Donald Trump referred to Sen. Elizabeth Warren as Pocahontas [again] at a meeting with a group of Senators at the White House yesterday. Did anyone at the meeting speak out to object to this juvenile name-calling? We don’t know, because there is no published transcript of the full meeting. But it’s probably a safe bet to assume that no one did, because if they had, it would have been all over social media by now.
The headline says, “Trump insults Elizabeth Warren at ‘awkward’ White House meeting.”
Journalists were initially present for the Thursday meeting at the White House, but escorted out after a photo-op and a couple of questions.
As soon as photographers and reporters had filed out of the Roosevelt Room, Trump jeered at the gathered Democrats, “Pocahontas is now the face of your party,” according to officials familiar with what was discussed. The pejorative was in reference to Warren’s rebuke of newly instated Attorney General Jeff Sessions earlier this week, which triggered Senate Republicans to formally silence her, and left-leaning Americans to celebrate her.
Does the headline mean that his slur—and make no mistake about it, “Pocahontas” is meant as an insult, not just to Elizabeth Warren but to all Native Americans—went unchallenged? The use of the word “awkward” implies that the response was awkward silence. So, it seems that the people at the table just politely went along. That is tacit approval. Silence is complicity.
Here’s who was sitting at the table with Trump, saying nothing, according to Politico: Sens. Joe Manchin, Heidi Heitkamp, Jon Tester, Lamar Alexander, Chris Coons, Shelley Moore Capito, John Cornyn, Chuck Grassley, Joe Donnelly and Michael Bennet. Also at the table were Vice President Mike Pence and White House Chief of Staff Reince Preibus.
I’m not surprised at their complicit silence, but I am morally outraged that, apparently, not one of those people had the courage to say anything. Some options might have included: “Aw, c’mon Mr. President, can’t we move on from the name-calling?” Or, “I think we should all feel offended by the use of a slur to describe a sitting U.S. Senator.” No one took the chance.
But, of course, these are the same people who voted, just a few days earlier, to invoke Rule 19 to silence Sen. Warren when she justifiably criticized Jeff Sessions as nominee for US Attorney General. What was I thinking?
“No big deal, we have bigger fish to fry, bigger issue to deal with,” some might say to my call for calling out the name-calling. I disagree. It is a big deal. Trump got away with his grade-school, schoolyard bullying and name-calling during the presidential campaign, because people and the news media generally dismissed the behavior as “just campaign talk.” That may be true: A lot of nasty, inappropriate things are said during campaigns. But Trump is now in the White House: It’s no longer excusable.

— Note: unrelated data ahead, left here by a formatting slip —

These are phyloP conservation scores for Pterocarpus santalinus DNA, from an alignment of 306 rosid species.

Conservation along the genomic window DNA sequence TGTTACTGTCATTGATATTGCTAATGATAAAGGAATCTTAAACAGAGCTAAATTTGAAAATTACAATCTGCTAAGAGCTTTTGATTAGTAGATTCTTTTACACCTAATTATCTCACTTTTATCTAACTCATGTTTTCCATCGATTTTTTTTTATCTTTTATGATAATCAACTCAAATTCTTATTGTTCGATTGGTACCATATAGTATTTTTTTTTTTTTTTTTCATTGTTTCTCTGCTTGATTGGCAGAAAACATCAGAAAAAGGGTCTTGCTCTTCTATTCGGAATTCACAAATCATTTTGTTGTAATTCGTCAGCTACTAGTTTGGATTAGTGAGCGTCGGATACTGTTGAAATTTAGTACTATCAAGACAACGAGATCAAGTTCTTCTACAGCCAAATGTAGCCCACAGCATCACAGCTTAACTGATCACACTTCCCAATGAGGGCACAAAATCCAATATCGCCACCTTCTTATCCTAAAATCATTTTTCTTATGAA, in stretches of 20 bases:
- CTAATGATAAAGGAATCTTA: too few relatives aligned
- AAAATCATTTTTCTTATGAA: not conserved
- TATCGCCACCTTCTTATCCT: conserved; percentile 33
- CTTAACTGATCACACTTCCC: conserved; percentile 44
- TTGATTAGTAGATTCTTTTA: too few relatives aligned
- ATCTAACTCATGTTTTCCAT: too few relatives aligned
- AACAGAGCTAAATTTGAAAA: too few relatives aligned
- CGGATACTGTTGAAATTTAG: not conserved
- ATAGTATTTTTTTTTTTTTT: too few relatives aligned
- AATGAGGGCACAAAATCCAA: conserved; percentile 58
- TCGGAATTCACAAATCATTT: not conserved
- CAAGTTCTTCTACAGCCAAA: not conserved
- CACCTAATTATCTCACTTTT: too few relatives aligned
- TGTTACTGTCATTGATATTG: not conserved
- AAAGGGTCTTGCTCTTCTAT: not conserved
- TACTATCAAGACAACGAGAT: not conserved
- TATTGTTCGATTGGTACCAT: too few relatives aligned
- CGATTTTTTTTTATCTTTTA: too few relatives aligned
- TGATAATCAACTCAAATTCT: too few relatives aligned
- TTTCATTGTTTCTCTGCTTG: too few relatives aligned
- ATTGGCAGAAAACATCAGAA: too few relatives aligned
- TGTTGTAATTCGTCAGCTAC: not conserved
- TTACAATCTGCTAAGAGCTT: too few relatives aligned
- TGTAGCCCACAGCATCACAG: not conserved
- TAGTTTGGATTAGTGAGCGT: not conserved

Of course, we should be standing against the Bannon-Trump administrations most egregious policies and actions [so far]: the Muslim travel ban, the attempted shutdown of press access, the shameless financial conflicts of interest, the blatant lies. But at the same time, we—and especially those inside the power circles of Washington—should object to these more private, yet very damaging, “smaller” behaviors as well.
What difference does it make? A lot. When people who could stop them silently condone bad behaviors like Trump’s, the behaviors become normalized and accepted. You can’t let the little things slide [and I don’t really regard racial slurs a “little thing.”] Sure, you have to pick your battles. I understand that. But people in positions of power and responsibility should have zero tolerance for these semi-public, public, and even private expressions of intolerance and meanness. This is not about political correctness. This is about what’s right and what’s wrong, and what is not okay behavior for a president. [If this sounds like a conversation one might have with a toddler—unfortunately, this is the immature presidential mentality that we are now forced to deal with.]
Remember the “Broken Window Theory?” It’s a concept—developed by criminologists—in which:
… a “broken window” is a symbol of unaccountability. If one window in a building is broken and left unfixed, they argue, it is likely that the rest of the windows will be broken soon, too. The idea is that people ..take cues from their surroundings and calibrate their behavior based on what they see.
You can agree or disagree with how the Broken Window Theory has been applied to policing in American cities, but there’s a truth in the notion that applies to what happened at that White House meeting yesterday. We are at the beginning of the Trump presidency: He has already begun to break windows. Don’t tell me it’s too early to stop him, because if he is allowed to continue, unchecked, things are going to get much worse.
Undoubtedly, there are going to be many more occasions like yesterday’s White House meeting, where participants will witness the same destructive language, attitude and behaviors. Who will be the first to speak up? Anyone?
And in case they need a role model, here is how it is done: Joseph N. Welch vs. Sen. Joseph McCarthy.